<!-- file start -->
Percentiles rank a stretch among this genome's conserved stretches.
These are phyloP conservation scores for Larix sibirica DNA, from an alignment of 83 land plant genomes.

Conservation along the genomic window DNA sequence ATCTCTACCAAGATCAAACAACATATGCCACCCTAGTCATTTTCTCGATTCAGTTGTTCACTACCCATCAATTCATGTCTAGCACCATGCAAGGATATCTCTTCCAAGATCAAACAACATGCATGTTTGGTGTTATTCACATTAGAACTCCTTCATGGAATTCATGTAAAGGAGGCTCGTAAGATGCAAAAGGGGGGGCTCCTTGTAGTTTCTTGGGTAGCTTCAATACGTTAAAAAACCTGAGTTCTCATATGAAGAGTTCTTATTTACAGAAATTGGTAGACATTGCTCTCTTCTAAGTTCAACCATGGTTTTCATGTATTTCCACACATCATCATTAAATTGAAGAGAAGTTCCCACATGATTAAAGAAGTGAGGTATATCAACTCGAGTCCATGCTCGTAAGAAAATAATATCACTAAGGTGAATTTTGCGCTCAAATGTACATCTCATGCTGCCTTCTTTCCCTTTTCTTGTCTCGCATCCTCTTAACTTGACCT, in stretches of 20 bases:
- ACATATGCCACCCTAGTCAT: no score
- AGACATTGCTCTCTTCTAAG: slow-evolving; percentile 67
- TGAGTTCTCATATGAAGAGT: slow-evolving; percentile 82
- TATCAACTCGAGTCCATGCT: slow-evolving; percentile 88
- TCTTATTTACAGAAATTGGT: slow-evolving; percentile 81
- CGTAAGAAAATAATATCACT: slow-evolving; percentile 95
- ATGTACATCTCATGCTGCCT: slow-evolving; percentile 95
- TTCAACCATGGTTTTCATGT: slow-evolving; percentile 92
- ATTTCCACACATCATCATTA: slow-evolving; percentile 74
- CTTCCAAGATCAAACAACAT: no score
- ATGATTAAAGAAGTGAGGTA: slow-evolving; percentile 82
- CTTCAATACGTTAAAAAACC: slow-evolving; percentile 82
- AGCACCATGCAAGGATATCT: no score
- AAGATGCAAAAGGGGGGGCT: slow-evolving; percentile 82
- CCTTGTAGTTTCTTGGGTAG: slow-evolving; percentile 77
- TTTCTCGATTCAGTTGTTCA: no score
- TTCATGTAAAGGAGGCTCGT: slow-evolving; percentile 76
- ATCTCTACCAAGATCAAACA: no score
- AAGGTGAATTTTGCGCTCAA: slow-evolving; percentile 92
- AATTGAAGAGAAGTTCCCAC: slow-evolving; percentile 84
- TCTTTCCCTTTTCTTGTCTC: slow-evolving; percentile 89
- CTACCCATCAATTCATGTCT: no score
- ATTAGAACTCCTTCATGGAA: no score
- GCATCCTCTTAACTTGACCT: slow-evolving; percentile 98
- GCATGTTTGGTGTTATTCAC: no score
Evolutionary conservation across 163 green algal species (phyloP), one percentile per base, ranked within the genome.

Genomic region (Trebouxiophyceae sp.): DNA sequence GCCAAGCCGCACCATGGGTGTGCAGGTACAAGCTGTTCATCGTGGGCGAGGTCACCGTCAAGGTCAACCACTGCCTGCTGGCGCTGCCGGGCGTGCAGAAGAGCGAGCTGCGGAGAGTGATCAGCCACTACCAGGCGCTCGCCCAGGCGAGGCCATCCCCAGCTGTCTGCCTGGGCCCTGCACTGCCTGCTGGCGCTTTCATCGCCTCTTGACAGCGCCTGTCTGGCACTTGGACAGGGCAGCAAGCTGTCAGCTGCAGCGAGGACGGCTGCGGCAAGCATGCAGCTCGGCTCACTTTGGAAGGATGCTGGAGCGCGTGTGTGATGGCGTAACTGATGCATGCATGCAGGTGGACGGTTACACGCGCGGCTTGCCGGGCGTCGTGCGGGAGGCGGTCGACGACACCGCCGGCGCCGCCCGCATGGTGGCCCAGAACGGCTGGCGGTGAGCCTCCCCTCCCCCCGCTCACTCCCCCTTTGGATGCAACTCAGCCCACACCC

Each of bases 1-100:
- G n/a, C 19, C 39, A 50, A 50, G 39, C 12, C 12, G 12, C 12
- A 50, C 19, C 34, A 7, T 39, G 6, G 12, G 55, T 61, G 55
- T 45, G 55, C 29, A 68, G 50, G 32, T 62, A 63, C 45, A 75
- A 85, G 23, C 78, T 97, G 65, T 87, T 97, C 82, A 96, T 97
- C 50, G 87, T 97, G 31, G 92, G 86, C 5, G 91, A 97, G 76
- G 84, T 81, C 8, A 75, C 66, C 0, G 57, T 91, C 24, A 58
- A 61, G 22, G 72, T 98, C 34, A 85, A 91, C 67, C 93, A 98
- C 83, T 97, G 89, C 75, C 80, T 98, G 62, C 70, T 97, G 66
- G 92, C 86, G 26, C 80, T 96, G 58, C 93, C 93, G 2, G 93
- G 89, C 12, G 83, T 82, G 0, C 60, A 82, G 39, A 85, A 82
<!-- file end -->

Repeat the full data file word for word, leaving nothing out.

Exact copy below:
Percentiles rank a stretch among this genome's conserved stretches.
These are phyloP conservation scores for Larix sibirica DNA, from an alignment of 83 land plant genomes.

Conservation along the genomic window DNA sequence ATCTCTACCAAGATCAAACAACATATGCCACCCTAGTCATTTTCTCGATTCAGTTGTTCACTACCCATCAATTCATGTCTAGCACCATGCAAGGATATCTCTTCCAAGATCAAACAACATGCATGTTTGGTGTTATTCACATTAGAACTCCTTCATGGAATTCATGTAAAGGAGGCTCGTAAGATGCAAAAGGGGGGGCTCCTTGTAGTTTCTTGGGTAGCTTCAATACGTTAAAAAACCTGAGTTCTCATATGAAGAGTTCTTATTTACAGAAATTGGTAGACATTGCTCTCTTCTAAGTTCAACCATGGTTTTCATGTATTTCCACACATCATCATTAAATTGAAGAGAAGTTCCCACATGATTAAAGAAGTGAGGTATATCAACTCGAGTCCATGCTCGTAAGAAAATAATATCACTAAGGTGAATTTTGCGCTCAAATGTACATCTCATGCTGCCTTCTTTCCCTTTTCTTGTCTCGCATCCTCTTAACTTGACCT, in stretches of 20 bases:
- ACATATGCCACCCTAGTCAT: no score
- AGACATTGCTCTCTTCTAAG: slow-evolving; percentile 67
- TGAGTTCTCATATGAAGAGT: slow-evolving; percentile 82
- TATCAACTCGAGTCCATGCT: slow-evolving; percentile 88
- TCTTATTTACAGAAATTGGT: slow-evolving; percentile 81
- CGTAAGAAAATAATATCACT: slow-evolving; percentile 95
- ATGTACATCTCATGCTGCCT: slow-evolving; percentile 95
- TTCAACCATGGTTTTCATGT: slow-evolving; percentile 92
- ATTTCCACACATCATCATTA: slow-evolving; percentile 74
- CTTCCAAGATCAAACAACAT: no score
- ATGATTAAAGAAGTGAGGTA: slow-evolving; percentile 82
- CTTCAATACGTTAAAAAACC: slow-evolving; percentile 82
- AGCACCATGCAAGGATATCT: no score
- AAGATGCAAAAGGGGGGGCT: slow-evolving; percentile 82
- CCTTGTAGTTTCTTGGGTAG: slow-evolving; percentile 77
- TTTCTCGATTCAGTTGTTCA: no score
- TTCATGTAAAGGAGGCTCGT: slow-evolving; percentile 76
- ATCTCTACCAAGATCAAACA: no score
- AAGGTGAATTTTGCGCTCAA: slow-evolving; percentile 92
- AATTGAAGAGAAGTTCCCAC: slow-evolving; percentile 84
- TCTTTCCCTTTTCTTGTCTC: slow-evolving; percentile 89
- CTACCCATCAATTCATGTCT: no score
- ATTAGAACTCCTTCATGGAA: no score
- GCATCCTCTTAACTTGACCT: slow-evolving; percentile 98
- GCATGTTTGGTGTTATTCAC: no score
Evolutionary conservation across 163 green algal species (phyloP), one percentile per base, ranked within the genome.

Genomic region (Trebouxiophyceae sp.): DNA sequence GCCAAGCCGCACCATGGGTGTGCAGGTACAAGCTGTTCATCGTGGGCGAGGTCACCGTCAAGGTCAACCACTGCCTGCTGGCGCTGCCGGGCGTGCAGAAGAGCGAGCTGCGGAGAGTGATCAGCCACTACCAGGCGCTCGCCCAGGCGAGGCCATCCCCAGCTGTCTGCCTGGGCCCTGCACTGCCTGCTGGCGCTTTCATCGCCTCTTGACAGCGCCTGTCTGGCACTTGGACAGGGCAGCAAGCTGTCAGCTGCAGCGAGGACGGCTGCGGCAAGCATGCAGCTCGGCTCACTTTGGAAGGATGCTGGAGCGCGTGTGTGATGGCGTAACTGATGCATGCATGCAGGTGGACGGTTACACGCGCGGCTTGCCGGGCGTCGTGCGGGAGGCGGTCGACGACACCGCCGGCGCCGCCCGCATGGTGGCCCAGAACGGCTGGCGGTGAGCCTCCCCTCCCCCCGCTCACTCCCCCTTTGGATGCAACTCAGCCCACACCC

Each of bases 1-100:
- G n/a, C 19, C 39, A 50, A 50, G 39, C 12, C 12, G 12, C 12
- A 50, C 19, C 34, A 7, T 39, G 6, G 12, G 55, T 61, G 55
- T 45, G 55, C 29, A 68, G 50, G 32, T 62, A 63, C 45, A 75
- A 85, G 23, C 78, T 97, G 65, T 87, T 97, C 82, A 96, T 97
- C 50, G 87, T 97, G 31, G 92, G 86, C 5, G 91, A 97, G 76
- G 84, T 81, C 8, A 75, C 66, C 0, G 57, T 91, C 24, A 58
- A 61, G 22, G 72, T 98, C 34, A 85, A 91, C 67, C 93, A 98
- C 83, T 97, G 89, C 75, C 80, T 98, G 62, C 70, T 97, G 66
- G 92, C 86, G 26, C 80, T 96, G 58, C 93, C 93, G 2, G 93
- G 89, C 12, G 83, T 82, G 0, C 60, A 82, G 39, A 85, A 82